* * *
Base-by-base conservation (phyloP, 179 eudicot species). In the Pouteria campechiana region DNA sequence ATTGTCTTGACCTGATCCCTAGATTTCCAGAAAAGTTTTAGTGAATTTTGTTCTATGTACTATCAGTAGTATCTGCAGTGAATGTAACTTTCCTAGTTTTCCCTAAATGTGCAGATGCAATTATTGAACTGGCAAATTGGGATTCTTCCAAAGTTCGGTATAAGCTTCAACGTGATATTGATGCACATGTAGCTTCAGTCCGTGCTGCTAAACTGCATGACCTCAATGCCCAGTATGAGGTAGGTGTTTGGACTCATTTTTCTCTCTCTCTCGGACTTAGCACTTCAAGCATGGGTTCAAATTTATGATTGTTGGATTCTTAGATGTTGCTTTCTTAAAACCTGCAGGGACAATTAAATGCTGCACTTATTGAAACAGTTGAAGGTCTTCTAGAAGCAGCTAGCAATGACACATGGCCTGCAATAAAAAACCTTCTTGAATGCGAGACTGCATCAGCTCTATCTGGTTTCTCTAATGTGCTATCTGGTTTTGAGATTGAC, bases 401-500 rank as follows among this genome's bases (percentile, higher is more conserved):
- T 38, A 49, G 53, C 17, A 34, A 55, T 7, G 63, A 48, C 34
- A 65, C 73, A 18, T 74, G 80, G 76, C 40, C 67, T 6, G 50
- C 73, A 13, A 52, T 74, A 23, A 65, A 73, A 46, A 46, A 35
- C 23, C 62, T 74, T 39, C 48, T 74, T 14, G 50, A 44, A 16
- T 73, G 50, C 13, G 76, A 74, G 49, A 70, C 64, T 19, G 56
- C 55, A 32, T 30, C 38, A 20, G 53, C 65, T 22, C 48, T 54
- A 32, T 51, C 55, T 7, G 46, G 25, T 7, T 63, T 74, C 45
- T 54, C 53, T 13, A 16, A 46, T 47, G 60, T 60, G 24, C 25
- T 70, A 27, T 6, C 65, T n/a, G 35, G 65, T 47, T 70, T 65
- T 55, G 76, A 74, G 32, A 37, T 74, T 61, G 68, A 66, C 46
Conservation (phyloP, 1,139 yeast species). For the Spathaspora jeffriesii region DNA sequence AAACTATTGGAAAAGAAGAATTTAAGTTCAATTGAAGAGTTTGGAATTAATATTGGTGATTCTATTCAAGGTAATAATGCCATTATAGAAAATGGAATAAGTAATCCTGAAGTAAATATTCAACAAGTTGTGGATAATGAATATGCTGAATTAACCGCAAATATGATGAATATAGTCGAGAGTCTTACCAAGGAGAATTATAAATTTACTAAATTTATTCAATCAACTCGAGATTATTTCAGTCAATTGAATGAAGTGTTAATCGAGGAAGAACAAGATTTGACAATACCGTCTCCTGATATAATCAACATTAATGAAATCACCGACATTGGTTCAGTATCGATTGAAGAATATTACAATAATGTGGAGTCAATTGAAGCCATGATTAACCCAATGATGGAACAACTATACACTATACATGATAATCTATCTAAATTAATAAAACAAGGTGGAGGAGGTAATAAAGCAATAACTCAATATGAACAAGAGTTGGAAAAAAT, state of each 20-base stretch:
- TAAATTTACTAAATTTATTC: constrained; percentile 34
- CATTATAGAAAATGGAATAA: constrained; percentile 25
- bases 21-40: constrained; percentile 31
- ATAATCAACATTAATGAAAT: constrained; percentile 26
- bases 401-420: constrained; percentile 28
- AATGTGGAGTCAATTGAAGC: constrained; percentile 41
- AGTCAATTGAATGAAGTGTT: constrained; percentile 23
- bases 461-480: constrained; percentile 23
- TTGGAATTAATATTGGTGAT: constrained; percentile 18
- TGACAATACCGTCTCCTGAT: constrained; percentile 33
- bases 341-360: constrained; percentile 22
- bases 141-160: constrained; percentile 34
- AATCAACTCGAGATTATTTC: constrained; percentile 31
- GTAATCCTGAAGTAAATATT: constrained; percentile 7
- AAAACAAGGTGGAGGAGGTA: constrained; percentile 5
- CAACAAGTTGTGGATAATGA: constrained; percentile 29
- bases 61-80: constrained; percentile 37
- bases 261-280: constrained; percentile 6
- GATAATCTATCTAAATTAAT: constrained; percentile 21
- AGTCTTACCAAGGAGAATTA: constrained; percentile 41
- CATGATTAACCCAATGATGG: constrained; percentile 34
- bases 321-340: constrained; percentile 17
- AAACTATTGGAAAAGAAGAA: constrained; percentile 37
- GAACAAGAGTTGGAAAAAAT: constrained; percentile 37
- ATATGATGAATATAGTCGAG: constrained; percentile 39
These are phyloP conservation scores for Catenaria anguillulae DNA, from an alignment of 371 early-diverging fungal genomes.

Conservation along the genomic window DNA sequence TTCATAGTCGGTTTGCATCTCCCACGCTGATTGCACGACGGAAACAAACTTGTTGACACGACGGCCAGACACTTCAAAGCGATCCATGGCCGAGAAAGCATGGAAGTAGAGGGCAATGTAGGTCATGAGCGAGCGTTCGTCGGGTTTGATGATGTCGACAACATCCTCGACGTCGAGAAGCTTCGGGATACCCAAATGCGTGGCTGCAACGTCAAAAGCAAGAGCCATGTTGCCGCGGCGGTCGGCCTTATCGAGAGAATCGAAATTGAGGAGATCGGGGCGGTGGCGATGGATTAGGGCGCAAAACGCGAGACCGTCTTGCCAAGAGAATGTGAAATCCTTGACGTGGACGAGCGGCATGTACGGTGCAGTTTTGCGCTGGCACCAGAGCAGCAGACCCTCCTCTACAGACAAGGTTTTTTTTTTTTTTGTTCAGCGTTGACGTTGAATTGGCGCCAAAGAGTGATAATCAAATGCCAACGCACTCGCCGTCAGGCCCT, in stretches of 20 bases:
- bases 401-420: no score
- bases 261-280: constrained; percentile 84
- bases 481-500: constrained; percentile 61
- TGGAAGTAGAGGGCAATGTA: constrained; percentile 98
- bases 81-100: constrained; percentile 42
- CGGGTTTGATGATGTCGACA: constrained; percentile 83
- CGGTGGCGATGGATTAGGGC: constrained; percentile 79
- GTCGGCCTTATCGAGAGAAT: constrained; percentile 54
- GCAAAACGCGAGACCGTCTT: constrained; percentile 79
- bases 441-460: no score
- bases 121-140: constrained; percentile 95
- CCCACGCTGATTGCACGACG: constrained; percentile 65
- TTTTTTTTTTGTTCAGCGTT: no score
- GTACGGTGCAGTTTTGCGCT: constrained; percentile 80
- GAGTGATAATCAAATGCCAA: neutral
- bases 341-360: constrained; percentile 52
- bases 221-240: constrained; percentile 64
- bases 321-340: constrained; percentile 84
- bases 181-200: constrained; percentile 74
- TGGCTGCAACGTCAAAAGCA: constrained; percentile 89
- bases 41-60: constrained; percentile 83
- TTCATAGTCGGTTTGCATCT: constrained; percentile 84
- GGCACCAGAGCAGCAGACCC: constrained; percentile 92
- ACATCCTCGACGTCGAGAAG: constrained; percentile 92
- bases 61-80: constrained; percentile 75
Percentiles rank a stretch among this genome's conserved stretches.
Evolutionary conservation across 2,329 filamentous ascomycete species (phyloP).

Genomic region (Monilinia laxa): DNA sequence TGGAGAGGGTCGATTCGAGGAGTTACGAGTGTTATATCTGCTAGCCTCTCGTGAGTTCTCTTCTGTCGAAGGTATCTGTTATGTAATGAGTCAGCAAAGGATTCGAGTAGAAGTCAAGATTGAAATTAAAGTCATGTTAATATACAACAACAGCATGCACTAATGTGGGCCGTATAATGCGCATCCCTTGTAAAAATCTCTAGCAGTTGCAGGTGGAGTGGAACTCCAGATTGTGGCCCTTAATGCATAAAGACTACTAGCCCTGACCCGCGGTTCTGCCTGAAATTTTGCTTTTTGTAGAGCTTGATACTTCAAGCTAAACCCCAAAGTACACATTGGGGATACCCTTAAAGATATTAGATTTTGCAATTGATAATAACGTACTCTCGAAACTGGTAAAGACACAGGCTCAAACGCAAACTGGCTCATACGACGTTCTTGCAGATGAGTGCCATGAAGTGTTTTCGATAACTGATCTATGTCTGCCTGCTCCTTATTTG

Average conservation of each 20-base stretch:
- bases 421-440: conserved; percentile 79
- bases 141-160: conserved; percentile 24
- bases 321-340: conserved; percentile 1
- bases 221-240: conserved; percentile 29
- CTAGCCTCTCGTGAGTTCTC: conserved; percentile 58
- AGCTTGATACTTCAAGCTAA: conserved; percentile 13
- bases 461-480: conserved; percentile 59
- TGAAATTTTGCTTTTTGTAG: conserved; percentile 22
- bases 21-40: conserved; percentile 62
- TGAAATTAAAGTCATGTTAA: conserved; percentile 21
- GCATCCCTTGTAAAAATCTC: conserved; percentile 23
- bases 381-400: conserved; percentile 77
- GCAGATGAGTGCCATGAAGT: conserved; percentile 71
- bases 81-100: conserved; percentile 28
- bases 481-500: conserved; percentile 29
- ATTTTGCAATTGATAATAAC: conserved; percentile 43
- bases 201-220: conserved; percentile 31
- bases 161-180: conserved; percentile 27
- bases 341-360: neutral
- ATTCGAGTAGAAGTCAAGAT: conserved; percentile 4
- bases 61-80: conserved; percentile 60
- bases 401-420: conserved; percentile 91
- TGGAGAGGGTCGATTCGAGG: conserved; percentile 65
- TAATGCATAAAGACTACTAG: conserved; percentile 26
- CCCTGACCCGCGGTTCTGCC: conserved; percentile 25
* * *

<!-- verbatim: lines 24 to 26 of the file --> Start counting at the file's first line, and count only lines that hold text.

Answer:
- bases 141-160: constrained; percentile 34
- AATCAACTCGAGATTATTTC: constrained; percentile 31
- GTAATCCTGAAGTAAATATT: constrained; percentile 7